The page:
I am a third year PhD student in the Space and Atmospheric Physics group, funded by the Royal Society, and supervised by Dr Heli Hietala and Dr Jonathan Eastwood.
My research focus is on magnetosheath jets, large dynamic pressure pulses originating at the terrestrial bow shock, and their role in the Earth's magnetospheric system.
I work with large datasets of in situ spacecraft measurements to statistically determine what solar wind conditions are responsible for jets impacting the magnetopause, how they can stimulate magnetic reconnection at the magnetopause, and their contribution to space weather.
I also have interests in science communication, policy, and public engagement.
Prior to starting my PhD, I completed my MSci Physics at Imperial, graduating in 2019. For my MSci project I performed a statistical study of magnetic reconnection exhausts observed in the solar wind and magnetosheath by the Magnetospheric Multiscale (MMS) spacecraft.
During my undergraduate I gained research experience through a summer project studying the radial evolution of Interplanetary Coronal Mass Ejections (ICMEs). I also carried out testing and analysis on the JUICE magnetometer engineering model, and spent some time at the National Physical Laboratory where I helped to develop a temperature control system for the Kibble balance, used in the redefinition of the SI kilogram.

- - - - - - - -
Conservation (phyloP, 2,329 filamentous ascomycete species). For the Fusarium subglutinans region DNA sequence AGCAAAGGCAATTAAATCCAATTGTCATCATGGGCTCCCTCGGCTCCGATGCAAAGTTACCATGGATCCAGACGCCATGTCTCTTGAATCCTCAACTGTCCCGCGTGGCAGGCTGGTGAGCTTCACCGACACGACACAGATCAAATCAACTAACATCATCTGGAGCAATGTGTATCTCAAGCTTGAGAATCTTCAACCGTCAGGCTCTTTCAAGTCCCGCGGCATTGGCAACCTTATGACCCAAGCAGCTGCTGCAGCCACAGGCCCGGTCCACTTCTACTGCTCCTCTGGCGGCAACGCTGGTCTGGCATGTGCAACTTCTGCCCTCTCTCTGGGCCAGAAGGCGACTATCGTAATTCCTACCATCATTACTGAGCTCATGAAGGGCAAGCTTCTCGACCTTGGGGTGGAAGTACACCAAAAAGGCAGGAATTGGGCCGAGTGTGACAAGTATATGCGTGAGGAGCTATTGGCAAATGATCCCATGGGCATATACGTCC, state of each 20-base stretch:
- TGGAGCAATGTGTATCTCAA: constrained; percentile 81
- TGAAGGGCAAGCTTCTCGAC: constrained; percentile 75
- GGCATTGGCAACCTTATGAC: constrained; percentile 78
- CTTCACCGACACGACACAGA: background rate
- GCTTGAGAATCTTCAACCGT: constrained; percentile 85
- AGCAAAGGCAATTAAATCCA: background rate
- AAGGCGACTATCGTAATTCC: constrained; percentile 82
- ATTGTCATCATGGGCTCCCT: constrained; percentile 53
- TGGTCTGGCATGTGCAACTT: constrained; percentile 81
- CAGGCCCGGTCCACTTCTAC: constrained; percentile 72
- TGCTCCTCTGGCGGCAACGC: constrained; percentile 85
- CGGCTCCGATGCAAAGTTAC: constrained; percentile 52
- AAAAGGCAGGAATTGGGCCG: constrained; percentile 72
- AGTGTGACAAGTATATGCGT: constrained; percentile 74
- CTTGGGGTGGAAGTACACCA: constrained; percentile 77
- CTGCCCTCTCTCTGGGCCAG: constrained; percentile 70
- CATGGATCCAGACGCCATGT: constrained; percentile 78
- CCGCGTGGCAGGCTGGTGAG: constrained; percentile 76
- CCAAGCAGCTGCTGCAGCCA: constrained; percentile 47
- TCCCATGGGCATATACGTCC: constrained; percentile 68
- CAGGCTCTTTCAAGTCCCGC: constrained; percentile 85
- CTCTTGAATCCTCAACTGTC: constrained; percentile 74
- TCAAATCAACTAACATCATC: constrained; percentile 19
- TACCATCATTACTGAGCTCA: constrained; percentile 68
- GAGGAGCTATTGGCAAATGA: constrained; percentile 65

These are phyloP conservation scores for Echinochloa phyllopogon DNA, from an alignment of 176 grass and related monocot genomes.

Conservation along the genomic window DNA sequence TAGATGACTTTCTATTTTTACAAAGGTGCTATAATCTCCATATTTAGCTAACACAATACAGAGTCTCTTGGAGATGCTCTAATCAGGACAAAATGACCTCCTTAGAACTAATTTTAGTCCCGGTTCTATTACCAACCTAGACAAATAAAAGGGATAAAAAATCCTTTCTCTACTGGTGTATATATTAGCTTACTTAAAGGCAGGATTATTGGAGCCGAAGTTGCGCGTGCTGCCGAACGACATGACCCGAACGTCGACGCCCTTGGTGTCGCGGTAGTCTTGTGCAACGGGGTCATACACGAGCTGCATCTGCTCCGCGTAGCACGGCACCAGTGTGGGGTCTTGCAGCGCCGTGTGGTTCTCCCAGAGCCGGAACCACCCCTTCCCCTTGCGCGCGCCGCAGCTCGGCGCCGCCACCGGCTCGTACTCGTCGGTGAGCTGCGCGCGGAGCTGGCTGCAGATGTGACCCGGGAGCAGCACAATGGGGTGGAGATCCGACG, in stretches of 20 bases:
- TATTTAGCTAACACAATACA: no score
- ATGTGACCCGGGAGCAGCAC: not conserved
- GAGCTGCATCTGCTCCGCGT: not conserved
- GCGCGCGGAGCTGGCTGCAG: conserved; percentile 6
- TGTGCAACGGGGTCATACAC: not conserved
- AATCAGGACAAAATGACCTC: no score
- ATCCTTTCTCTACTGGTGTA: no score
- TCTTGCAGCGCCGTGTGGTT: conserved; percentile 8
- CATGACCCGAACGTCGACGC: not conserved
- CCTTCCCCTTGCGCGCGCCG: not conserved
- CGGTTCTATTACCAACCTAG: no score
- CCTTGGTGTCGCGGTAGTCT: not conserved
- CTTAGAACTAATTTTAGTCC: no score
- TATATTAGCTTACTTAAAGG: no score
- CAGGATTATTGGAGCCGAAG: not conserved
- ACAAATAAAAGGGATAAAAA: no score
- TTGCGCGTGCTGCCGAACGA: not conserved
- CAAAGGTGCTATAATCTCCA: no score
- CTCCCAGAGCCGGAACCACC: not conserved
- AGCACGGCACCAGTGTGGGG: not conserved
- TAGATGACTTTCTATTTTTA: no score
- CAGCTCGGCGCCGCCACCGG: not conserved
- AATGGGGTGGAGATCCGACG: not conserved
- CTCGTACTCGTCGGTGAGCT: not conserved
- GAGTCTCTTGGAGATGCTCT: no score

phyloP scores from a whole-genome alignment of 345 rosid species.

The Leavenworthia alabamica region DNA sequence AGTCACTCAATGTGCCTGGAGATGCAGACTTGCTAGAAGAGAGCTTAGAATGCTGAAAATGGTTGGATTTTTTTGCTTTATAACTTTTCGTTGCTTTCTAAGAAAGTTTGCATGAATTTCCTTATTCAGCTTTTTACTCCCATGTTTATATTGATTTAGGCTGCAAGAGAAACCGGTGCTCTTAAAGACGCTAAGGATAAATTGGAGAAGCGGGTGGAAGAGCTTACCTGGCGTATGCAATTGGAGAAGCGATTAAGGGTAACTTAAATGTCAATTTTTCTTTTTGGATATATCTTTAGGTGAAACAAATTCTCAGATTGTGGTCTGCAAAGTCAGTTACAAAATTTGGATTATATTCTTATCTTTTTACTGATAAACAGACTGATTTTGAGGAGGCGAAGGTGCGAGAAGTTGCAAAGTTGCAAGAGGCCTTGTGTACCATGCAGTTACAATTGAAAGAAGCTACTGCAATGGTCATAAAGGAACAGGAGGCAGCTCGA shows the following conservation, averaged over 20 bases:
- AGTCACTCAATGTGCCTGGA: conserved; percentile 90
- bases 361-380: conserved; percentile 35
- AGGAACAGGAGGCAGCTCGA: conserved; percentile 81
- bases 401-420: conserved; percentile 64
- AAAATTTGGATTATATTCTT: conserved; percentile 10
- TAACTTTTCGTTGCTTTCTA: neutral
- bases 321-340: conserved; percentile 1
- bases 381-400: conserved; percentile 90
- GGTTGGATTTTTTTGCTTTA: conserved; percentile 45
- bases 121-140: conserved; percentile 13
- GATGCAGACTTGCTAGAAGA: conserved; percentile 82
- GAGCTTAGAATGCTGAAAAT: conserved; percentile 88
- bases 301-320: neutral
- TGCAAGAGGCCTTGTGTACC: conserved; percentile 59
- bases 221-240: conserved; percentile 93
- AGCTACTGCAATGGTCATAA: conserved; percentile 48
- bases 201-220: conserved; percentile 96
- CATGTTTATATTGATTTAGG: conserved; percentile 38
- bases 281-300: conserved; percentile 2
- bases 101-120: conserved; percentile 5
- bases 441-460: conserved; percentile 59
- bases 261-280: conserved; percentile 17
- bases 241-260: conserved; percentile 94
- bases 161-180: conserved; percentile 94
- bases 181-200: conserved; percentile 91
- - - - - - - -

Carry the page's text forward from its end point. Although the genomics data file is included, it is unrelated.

Demonstrator: Year 1 Lab & Computing (2020-2021)
et al., 2021, Magnetic Field in Magnetosheath Jets: A Statistical Study of B<inf>Z</inf> Near the Magnetopause, Journal of Geophysical Research: Space Physics, Vol:126, ISSN:2169-9380
et al., 2021, Solar wind control of magnetosheath jet formation and propagation to the magnetopause, Journal of Geophysical Research: Space Physics, Vol:126, ISSN:2169-9380, Pages:1-15
et al., 2019, Self‐similarity of ICME flux ropes: Observations by radially aligned spacecraft in the inner Heliosphere, Journal of Geophysical Research: Space Physics, Vol:124, ISSN:2169-9380, Pages:4960-4982